Colorado’s Civil Rights Commission blatantly defied the U.S. Supreme Court to ramp up their biased vendetta against Jack Phillips even further. This time, over a “gender transition cake.” The Christian baker won his “Masterpiece Cakeshop” battle over declining to bake a same-sex wedding cake.
The commissioners are already hammering him on the exact same issue. It seems as if they have targeted him for destruction, regardless of the law. So, Phillips was forced to file his own federal suit on Tuesday because the commission refuses to acknowledge the final ruling and leave him alone.
“Colorado has renewed its war against him by embarking on another attempt to prosecute him, in direct conflict with the Supreme Court’s ruling in his favor,” the pleadings state. “This lawsuit is necessary to stop Colorado’s continuing persecution of Phillips.”
According the Supreme Court, “the Commission’s treatment of Phillips’ case violated the State’s duty under the First Amendment,” their decision states, “not to base laws or regulations on hostility to a religion or religious viewpoint.”
“The government, consistent with the Constitution’s guarantee of free exercise, cannot impose regulations that are hostile to the religious beliefs of affected citizens and cannot act in a manner that passes judgment upon or presupposes the illegitimacy of religious beliefs and practices.”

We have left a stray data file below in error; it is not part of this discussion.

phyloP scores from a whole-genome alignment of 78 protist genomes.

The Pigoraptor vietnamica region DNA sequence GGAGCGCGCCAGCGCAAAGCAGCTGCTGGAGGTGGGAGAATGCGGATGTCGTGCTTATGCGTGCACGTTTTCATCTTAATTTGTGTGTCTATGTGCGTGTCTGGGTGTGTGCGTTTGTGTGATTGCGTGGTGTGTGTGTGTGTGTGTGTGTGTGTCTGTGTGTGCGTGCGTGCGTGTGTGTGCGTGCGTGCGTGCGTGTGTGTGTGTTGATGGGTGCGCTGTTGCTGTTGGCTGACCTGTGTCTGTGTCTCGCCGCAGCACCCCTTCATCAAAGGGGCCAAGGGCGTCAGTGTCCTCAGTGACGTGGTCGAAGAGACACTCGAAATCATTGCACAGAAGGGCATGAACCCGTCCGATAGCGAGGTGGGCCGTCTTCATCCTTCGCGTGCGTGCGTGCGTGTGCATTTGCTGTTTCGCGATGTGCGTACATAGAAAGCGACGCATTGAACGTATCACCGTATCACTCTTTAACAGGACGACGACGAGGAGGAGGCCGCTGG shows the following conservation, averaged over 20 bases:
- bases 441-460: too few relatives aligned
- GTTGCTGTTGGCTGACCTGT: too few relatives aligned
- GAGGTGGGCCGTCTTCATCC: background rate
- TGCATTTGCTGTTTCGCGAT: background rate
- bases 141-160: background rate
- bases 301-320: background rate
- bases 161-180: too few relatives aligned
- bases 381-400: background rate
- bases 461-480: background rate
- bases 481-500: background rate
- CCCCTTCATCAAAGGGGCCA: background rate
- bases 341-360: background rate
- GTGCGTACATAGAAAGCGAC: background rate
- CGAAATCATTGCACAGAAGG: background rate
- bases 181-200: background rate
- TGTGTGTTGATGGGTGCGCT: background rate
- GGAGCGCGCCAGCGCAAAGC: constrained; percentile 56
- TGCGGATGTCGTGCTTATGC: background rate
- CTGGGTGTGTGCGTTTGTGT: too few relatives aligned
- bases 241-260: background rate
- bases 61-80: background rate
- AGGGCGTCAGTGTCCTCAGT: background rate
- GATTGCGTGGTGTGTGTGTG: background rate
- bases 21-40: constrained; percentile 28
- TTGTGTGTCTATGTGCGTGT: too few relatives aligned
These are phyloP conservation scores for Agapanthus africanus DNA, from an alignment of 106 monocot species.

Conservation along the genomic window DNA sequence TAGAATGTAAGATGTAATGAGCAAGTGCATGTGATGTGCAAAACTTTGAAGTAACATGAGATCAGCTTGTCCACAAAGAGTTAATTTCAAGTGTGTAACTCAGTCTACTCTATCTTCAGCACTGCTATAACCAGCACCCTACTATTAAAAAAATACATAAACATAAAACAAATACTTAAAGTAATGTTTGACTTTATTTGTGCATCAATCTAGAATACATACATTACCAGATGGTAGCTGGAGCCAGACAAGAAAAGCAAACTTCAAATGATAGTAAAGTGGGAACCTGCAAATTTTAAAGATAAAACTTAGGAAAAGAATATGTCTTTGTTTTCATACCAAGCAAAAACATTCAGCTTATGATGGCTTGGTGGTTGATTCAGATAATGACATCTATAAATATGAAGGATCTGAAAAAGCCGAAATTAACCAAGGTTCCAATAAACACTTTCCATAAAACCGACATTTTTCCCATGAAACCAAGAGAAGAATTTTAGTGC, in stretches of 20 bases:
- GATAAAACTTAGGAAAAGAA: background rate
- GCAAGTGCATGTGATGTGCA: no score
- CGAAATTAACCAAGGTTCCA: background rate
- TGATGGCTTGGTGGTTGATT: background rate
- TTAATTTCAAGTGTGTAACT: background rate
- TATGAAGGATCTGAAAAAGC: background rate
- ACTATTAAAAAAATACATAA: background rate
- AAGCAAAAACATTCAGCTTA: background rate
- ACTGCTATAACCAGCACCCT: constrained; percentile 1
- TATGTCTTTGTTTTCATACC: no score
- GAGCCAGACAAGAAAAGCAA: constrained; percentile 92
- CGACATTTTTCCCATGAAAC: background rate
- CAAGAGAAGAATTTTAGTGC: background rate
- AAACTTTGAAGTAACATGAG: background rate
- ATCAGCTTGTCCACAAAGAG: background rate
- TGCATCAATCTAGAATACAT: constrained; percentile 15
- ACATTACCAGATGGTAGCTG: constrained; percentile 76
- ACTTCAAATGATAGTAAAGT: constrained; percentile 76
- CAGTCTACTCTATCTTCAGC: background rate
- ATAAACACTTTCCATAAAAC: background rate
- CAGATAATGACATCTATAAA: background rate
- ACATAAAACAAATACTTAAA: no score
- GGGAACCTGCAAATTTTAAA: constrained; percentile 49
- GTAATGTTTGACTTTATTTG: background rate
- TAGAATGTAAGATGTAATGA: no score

That clearly tells Colorado, they can’t force him to deny his faith. Not only that, any law or regulation they try to make restricting the free exercise of religion, in any way, is totally unconstitutional.
“For over six years now, Colorado has been on a crusade to crush Plaintiff Jack Phillips,” his attorney writes in the federal lawsuit filed on his behalf, “because its officials despise what he believes and how he practices his faith.”
“Even though Jack serves all customers and simply declines to create custom cakes that express messages or celebrate events in violation of his deeply held beliefs, the government is intent on destroying him – something the Supreme Court has already told it not to do.”
“The state of Colorado is ignoring the message of the U.S. Supreme Court by continuing to single out Jack for punishment and to exhibit hostility toward his religious beliefs,” Kristen Waggoner declared.
She is an attorney with Alliance Defending Freedom, which is described as “a religious liberty law firm” and is defending Mr. Phillips.
“The Supreme Court finally weighed in, and its decision forbids the state from bullying people whose faiths teach them that marriage is the union of a man and a woman,” insists Waggoner.
At the same time the Supreme Court agreed to hear the same-sex wedding case but long before it was decided, Autumn Scardina, a transgender individual with a law degree, contacted Phillips’ shop.
Scardina requested “a cake celebrating a sex transition.” Specifically, according to the civil rights complaint, “a blue exterior and a pink interior, a reflection of Scardina’s transgender identity.”
Phillips “declined to create the cake, given his religious conviction that sex is immutable, while offering to sell the caller other pre-made baked goods.”